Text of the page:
I suspect that your experience is similar to mine. Clients never do their homework. In fact they rarely realize they they have homework.
After they hire you they just wait for you to tell them what they need. As far as budget they remember a friend telling them to count on $60/SF. Timeline? "Six months is how long it took to build my house."
So if your experience is similar to mine, no planning has been done before you were hired to design their project.
For my first years in business I didn't think this was unusual because I didn't have anything to compare it to. The client expected me to take care of whatever was needed, and I welcomed taking the lead.
The dawning happened during a parochial school project, an addition to an elementary school. Technically the client was the pastor of the parish. But he didn't know how the school needed to function, and he didn't want to delegate his role to the school principal.
We started Schematic Design with unresolved issues about everything.
If I had insisted on a program, a budget, a survey and a soils investigation, our loss on the project might have been a lot less. In hindsight, I doubt that a profit was ever in the cards. Nevertheless, I was sure there was a better way of handling projects like that.
What I eventually worked out was that projects like that were missing a planning phase, a Pre-Design Phase. During this planning phase you need to determine what a successful project will look like.
This planning phase is the client's responsibility. That's good news and bad news. The bad news is that the client won't do it, and will expect you to do it. The good news is that you can do it - and get paid for doing it. Every standard contract for architectural services that I have ever seen says so.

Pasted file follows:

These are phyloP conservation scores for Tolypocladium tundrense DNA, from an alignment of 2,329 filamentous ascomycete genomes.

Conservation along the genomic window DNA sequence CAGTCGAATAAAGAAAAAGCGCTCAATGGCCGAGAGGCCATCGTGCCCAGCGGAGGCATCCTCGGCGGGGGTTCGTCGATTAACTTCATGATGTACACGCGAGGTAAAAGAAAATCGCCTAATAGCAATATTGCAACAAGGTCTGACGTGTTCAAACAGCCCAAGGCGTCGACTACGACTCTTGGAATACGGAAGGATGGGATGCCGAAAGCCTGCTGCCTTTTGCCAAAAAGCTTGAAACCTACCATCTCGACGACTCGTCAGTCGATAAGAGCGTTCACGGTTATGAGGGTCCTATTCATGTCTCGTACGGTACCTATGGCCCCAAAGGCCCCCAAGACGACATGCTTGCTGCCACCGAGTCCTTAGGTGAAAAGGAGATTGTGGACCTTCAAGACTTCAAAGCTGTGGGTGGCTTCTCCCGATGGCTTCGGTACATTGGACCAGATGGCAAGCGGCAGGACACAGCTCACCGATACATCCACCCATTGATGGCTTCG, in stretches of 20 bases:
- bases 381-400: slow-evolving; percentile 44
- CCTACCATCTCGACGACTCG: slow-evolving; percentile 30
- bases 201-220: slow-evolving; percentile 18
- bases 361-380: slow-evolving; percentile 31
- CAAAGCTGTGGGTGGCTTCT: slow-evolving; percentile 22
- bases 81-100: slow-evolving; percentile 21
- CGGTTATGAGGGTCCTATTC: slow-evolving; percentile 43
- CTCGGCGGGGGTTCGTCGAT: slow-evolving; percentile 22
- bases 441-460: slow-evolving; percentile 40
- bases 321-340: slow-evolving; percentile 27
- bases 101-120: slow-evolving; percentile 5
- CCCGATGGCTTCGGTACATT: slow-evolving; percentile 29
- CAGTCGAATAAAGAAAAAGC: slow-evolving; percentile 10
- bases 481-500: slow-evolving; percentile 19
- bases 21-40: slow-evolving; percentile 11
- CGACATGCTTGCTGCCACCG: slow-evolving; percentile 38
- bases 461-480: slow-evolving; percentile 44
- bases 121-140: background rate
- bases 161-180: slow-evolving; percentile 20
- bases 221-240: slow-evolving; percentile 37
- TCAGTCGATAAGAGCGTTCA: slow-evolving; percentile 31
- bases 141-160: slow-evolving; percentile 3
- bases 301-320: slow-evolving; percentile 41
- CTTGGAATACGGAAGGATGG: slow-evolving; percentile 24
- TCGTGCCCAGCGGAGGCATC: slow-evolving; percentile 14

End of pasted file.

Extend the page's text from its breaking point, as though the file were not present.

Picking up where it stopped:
An even better idea is to package this service and market it. You can't find a better reason to talk to prospective clients. There are a multitude of ways to be helpful to a client who is just starting to put a project together. You can easily become the person with the understanding of their needs and the person they have the strongest relationship with. All without asking to be hired to design the building. That will 'just happen'.
Here’s how I look at the planning phase. I start with the Six Key Issues. This was originally written with a prospective client audience in mind.
I think my list of issues originally came from the AIA Handbook Of Practice. That inspired me to write a 40 page booklet about it. [downloadable] Feel free to borrow anything you find useful in it.
Much, much later I developed a website to promote planning as a service. I called my approach The Project BluePrint. The link takes you to the archived website. Once again, feel free to borrow anything you find useful.
You will notice that I reduced the number of issues to five. I found that it was really hard to talk about Character with non-architects. That left me with Space/Needs, Context, Constraints, Budget and Schedule.
What I am suggesting is that you do two things.
1. Make sure there is a plan.
Be aware that your client owes you a description of their goals in these five areas. If that isn’t forthcoming, then offer to help them figure it out - for additional compensation.
2. Consider using Planning to find clients.
Develop some standard processes for leading a client through the decision-making in these five areas. This will make you more efficient. It will also give you something to offer prospective clients. That in turn will get you into a helpful relationship with them before your competitors know there is a project.
This is a lot of work, but it also has a lot of potential. Select the Key Issue you are most comfortable with to focus on first and add the others later. One by one you will have new services to offer, and new ways to cement early relationships with your prospective clients.
Other ideas that might be helpful:
Trello-PM - project management system
FeeCalqs - fee estimating system
OFFPLAN - work load projecting system
MyCorbu - timekeeping and project bookkeeping system